Who said What and When

In 1977, PBS began telecasting a series hosted by Steve Allen called "Meeting of Minds." For those who missed the series, it featured men and women actors posing as influential people in history, while discussing issues with each other.

I probably owe as much to this program as anything else in igniting my interest in "who said what, why and when," in history.

In this letter, I would like to try and capture the flavor of such a setting and maybe even interest others into sacrificing a few hours of TV a week to visit some of these historical and contemporary people at our public library.

The subject matter is "America and Her Future as a Great Nation." As we listen in on the conversations in a room full of guests, we hear William Shakespeare say, "To be or not to be a great nation?"

We can't catch what he says after that because Karl Marx and Adam Smith are arguing about surplus value and some "invisible hand." I think Mr. Smith got off on the wrong foot with Marx when he asked him about his brother, Groucho.

John Wesley and John Calvin, though both brothers in Christ, are in total disagreement over whether Americans have free will to decide their own futures or did God already predestine the entire future of all mankind?

Also on that side of the room, C. S. Lewis is discussing Hal Lindsey's best-selling book, and agrees with Lindsey, in a Narnian way, that it is getting late for the great planet Earth. Herbert Spencer says he believes it all has to do with the survival of the fittest. Charles Darwin nods his head in total agreement after finishing, rather prematurely, his debate with Henry Morris concerning evolution versus creationism.

We hear from almost-Supreme court Justice Robert Bork that the will of the American people as a whole has been replaced by the will of nine activist judges in black robes over the last 60 years or so.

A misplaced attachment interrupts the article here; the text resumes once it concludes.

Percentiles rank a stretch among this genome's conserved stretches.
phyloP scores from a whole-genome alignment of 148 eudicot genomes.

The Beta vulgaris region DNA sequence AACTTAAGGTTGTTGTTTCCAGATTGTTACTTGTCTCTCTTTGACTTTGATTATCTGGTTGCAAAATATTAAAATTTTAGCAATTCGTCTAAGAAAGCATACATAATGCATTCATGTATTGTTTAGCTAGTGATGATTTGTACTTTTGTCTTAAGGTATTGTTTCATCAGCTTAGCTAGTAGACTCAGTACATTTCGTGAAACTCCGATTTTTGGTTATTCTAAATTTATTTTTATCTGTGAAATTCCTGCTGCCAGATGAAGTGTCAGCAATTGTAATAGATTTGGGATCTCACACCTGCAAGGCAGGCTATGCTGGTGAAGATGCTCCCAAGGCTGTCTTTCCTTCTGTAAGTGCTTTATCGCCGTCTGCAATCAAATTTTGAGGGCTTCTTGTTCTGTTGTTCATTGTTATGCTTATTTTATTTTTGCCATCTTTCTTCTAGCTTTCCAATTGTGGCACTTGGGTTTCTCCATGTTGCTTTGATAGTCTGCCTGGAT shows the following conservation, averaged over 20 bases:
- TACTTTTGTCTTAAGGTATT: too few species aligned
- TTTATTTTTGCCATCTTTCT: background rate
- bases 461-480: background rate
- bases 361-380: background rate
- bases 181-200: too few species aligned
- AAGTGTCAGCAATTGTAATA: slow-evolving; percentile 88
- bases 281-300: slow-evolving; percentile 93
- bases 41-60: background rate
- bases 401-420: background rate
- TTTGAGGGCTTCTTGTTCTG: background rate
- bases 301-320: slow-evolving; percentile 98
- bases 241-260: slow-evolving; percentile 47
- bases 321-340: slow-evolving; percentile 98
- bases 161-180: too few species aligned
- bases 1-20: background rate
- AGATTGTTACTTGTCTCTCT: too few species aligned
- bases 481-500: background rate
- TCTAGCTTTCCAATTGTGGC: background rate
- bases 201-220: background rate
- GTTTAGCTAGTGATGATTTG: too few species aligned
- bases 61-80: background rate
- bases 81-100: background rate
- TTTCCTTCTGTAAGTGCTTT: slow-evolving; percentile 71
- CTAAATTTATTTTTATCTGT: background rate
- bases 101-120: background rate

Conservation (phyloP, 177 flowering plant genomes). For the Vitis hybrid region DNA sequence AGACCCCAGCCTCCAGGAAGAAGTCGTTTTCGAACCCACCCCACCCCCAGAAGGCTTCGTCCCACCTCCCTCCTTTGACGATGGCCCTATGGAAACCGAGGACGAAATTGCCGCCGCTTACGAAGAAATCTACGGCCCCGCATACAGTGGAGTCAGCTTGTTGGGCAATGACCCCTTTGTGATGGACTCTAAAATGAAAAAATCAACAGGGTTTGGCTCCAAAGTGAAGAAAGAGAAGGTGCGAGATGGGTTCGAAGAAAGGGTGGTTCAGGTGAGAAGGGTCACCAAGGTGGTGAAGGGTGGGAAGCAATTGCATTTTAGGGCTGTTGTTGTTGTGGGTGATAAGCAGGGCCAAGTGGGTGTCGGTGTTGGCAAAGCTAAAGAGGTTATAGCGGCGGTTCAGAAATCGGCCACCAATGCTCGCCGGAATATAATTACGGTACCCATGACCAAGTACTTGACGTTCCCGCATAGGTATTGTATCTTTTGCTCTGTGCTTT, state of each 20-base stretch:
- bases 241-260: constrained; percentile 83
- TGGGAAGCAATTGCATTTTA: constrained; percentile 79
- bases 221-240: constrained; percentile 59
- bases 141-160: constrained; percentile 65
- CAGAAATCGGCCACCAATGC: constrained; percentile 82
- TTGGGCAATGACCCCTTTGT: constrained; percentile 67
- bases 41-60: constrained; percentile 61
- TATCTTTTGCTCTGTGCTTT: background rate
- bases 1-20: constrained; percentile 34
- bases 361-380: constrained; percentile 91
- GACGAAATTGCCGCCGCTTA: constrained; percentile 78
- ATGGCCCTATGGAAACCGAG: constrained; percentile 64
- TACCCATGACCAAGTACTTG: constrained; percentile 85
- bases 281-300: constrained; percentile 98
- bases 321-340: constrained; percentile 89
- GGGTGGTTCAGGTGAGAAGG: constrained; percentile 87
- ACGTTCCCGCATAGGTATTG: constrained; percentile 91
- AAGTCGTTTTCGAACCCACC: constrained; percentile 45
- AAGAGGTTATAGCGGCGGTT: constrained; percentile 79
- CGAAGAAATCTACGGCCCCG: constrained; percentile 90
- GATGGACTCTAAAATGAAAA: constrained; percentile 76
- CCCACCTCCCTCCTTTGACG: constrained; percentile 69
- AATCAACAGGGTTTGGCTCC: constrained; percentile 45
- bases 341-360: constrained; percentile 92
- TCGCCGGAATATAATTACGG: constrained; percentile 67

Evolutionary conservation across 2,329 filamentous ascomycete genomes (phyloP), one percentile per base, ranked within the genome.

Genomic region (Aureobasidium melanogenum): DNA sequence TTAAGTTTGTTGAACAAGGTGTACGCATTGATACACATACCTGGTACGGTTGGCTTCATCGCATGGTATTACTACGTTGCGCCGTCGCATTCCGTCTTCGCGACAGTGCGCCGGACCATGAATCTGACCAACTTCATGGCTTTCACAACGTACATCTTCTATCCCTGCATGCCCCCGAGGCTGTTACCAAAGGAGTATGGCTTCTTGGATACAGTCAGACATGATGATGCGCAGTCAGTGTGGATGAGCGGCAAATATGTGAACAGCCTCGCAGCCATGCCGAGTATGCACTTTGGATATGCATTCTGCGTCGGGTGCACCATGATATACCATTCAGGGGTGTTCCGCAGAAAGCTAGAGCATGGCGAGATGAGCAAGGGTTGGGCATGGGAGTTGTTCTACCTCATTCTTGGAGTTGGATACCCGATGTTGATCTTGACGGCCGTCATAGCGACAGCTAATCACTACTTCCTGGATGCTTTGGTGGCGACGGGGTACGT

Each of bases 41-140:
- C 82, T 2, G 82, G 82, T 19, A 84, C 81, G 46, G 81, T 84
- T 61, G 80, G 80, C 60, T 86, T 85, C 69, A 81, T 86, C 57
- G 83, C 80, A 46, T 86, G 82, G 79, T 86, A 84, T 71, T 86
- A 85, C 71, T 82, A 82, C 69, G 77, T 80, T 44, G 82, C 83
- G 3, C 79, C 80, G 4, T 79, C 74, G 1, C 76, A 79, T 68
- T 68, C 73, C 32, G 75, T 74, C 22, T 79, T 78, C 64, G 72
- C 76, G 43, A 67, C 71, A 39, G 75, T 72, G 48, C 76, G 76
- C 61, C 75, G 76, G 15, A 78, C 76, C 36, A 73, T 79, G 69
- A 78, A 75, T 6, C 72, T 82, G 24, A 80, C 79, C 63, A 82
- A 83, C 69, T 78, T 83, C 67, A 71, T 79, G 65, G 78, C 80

Milton Friedman states that Americans should be "free to choose." William F. Buckley Jr. is happy to see conservatism has come out of the political closet.

Napoleon, Alexander the Great, Genghis Khan and Julius Caesar are in the corner of the room, surrounding a "Risk" gameboard. Each is trying to control the whole world.

Ludwig von Beethoven expresses his concern about the direction of music on America's MTV station.

Thomas Paine says, "These are the times that try men's souls," and he voices his belief that America needs a revolution. Thomas Jefferson agrees with him, but reminds Citizen Paine that "all experience hath shown that mankind are more disposed to suffer, while evils are sufferable, that to right themselves by abolishing the forms to which they are accustomed."

George Washington keeps reminding the others about his advice concerning "foreign entanglements" with the affairs of other nations.

Gandhi says America should fight Iraq with his own method of passive resistance, and could even speed things up if all of the American soldiers would shave their heads and put on white diapers (with an extra piece for the women.)

Abraham Lincoln disagrees with Machiavelli's comment about how George Bush should be more like the prince in his famous writing, ruling best by making Americans fear him rather than making them love him as their ruler. Aristotle logically reasons that Mr. Bush has failed to succeed at either of these two methods of rule.

As the conversations come to a close, Albert Einstein mutters something about the apparent shortness or lengthiness of time of this gathering being totally relative to the interests of you, the individual observer.

--Kenneth J. Wolf #13 (02/23/91)

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